•             Five-run per week is preferred for balanced training.

•             Six-run per week involving threshold or tempo runs, speed work, strength and higher volume long distance for marathon training.

•             No one needs to be running seven days per week. Being active every day is brilliant but every exercise session should not be running. Incorporate other training areas such as strength and core exercises or rowing, cycling and swimming to allow for a more balanced regime.

 

Program 1: For Intermediate Runners (3-4runs/week)

 

Day 1

Day 2

Day 3

Day 4

Day 5

Day 6

Day 7

 

 

Week 1

 

Tempo or threshold pace run

 

 

Rest

 

 

Hill repeats

Medium distance slow run with strength

Rest or Cross-train (Row, cycle, swim etc.)

 

Long slow run

 

Recovery and/

or strength

 

 

Example

4 run

week

 

6x 1600m @ threshold pace (or 10km race pace)

 

 

Rest

 

 

6-8x 45s hills with 2-3mins walk recovery

 

75min run with

15min strength

(calf, gluts and

core)

20min row and core strength routine (planks, and bridges)

 

Long run

of 60-

150mins

 

 

Pilates class, walk and stretch

 

 

Week 2

 

 

Fartlek run

 

 

Rest

 

Speed session (1600-200m reps)

Cross-train (Row, cycle, swim etc) and Strength

 

 

Rest

 

Long slow run

 

 

Example

3 run

week

 

6 surges of 60-

180s with jog

recovery

 

 

Rest

 

2x 800m

3x 400m

2x 200m

 

20min cycle and strength (calf, gluts and core)

 

 

Rest

Long run

of 60-

150mins

Aqua recovery session and

10min core workout

You can use the above plan as a 7 run/fortnight or use Week 1 as the 4 run or Week 2 as the balanced 3 run week.

 

Program 2: For Experienced Runners (5-6 runs/week)

 

Day 1

Day 2

Day 3

Day 4

Day 5

Day 6

Day 7

 

 

Week 1

 

Speed session

Easy run with strides form drills and strength

 

Medium-long slow run

 

Threshold

runs or Fartlek

session

Rest Yoga, Pilates or strength

 

Long slow run

 

Recovery (Water session) and/or Pilates

 

 

Example

6 run

week

 

2x

1600m

2x 800m

3x 400m

3x 200m

 

30min run, 3x bounds, skips, and high knees.

1 leg Sq. lunges and planks

 

 

75-105mins

2min, 1min

3min, 1min

2min, 1min,

3min fast efforts

with equal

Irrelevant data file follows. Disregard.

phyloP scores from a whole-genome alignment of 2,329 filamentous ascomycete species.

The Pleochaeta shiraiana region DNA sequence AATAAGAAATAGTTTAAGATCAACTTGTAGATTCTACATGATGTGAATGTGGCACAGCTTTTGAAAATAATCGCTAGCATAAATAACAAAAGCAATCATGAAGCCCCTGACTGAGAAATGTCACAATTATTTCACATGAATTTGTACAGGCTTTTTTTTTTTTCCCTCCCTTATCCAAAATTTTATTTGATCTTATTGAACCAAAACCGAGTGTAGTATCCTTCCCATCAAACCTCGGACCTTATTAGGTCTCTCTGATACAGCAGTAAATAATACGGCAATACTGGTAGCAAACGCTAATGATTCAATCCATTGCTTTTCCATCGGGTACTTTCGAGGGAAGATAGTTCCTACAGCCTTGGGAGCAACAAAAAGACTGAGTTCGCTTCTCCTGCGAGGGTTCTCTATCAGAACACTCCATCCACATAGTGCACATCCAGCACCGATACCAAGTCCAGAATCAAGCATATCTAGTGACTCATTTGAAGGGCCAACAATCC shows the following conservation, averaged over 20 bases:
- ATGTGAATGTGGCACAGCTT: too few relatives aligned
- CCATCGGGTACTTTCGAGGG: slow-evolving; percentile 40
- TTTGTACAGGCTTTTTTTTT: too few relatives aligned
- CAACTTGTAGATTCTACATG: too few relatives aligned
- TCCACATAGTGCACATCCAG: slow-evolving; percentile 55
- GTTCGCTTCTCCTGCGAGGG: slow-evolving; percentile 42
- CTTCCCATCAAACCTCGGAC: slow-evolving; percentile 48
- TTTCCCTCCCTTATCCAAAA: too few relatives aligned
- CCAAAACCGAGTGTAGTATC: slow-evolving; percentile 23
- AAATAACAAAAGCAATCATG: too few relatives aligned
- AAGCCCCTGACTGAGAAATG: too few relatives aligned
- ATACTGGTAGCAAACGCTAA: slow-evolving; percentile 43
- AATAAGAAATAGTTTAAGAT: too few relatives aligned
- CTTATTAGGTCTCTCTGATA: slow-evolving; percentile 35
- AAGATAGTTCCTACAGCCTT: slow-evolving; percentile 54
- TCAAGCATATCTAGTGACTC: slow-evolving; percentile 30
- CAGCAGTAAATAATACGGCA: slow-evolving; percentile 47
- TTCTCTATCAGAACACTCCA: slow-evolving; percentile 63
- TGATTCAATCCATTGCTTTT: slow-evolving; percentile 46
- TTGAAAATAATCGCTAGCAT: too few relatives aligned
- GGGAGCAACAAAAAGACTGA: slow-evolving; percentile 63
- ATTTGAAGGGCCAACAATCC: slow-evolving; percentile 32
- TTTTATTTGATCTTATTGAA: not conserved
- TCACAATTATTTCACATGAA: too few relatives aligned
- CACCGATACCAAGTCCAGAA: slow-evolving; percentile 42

recovery

 

 

Rest day

 

Long run

of 90-

180mins

 

 

Pilates session

 

 

Week 2

 

Hill repeats

 

Strength or plyometrics

 

Medium- long slow or threshold run

 

 

Speed session

Rest Yoga, Pilates or strength

 

Long slow run

 

Recovery (Water session) and/or Pilates

 

Example

5 run

week

 

 

8x 60s

 

Leg strength circuit and form drills

8x 1600m

@ threshold

pace (1min

standing

recovery)

 

2x 800m

4x 400m

4x 200m

 

 

Yoga class

 

Long run

of 90-

180mins

 

Aqua recovery session and

10min core workout

You can use the above plan as an 11-run/fortnight or use Week 1 as the 6 run week, or Week 2 as the balanced 5 run week.

Some runners (especially many older master runners) require more recovery time between hard sessions so a 10 - or 4-day cycle provides more time between sessions for adequate recovery and allows them to balance training.

Optional Program: Masters Run (10 or 14 day cycle)

Day 1

Day 2

Day 3

Day 4

Day 5

Day 6

Day 7

Day 8

Day 9

Day 10

 

Tempo or threshold pace run

 

 

Rest

 

 

Hill repeats

Medium distance slow run with strength

 

Rest or Cross- train (Row, cycle, swim etc)

 

Long slow run

Aqua recovery and/or strength

 

Pilates or

core strength

session

 

 

Speed session

 

Rest or cross- train (Row, cycle, swim etc)

 

SPEED AND HILL SESSIONS

Speed sessions generally involve distances of 30 m up to 400 m. For the purpose of distance runners, however, we will look at the training benefits and adjust accordingly.

Speed sessions provide us with strong training stimulus that can’t be delivered through long runs, Fartlek or threshold runs. Speed sessions where we are working at 90-95% of maximum speed require powerful acceleration, fast turnover or leg speed and challenge the cardiovascular but more importantly the neuromuscular system. This requires us to recruit muscles faster and in greater amounts to complete the repetitions.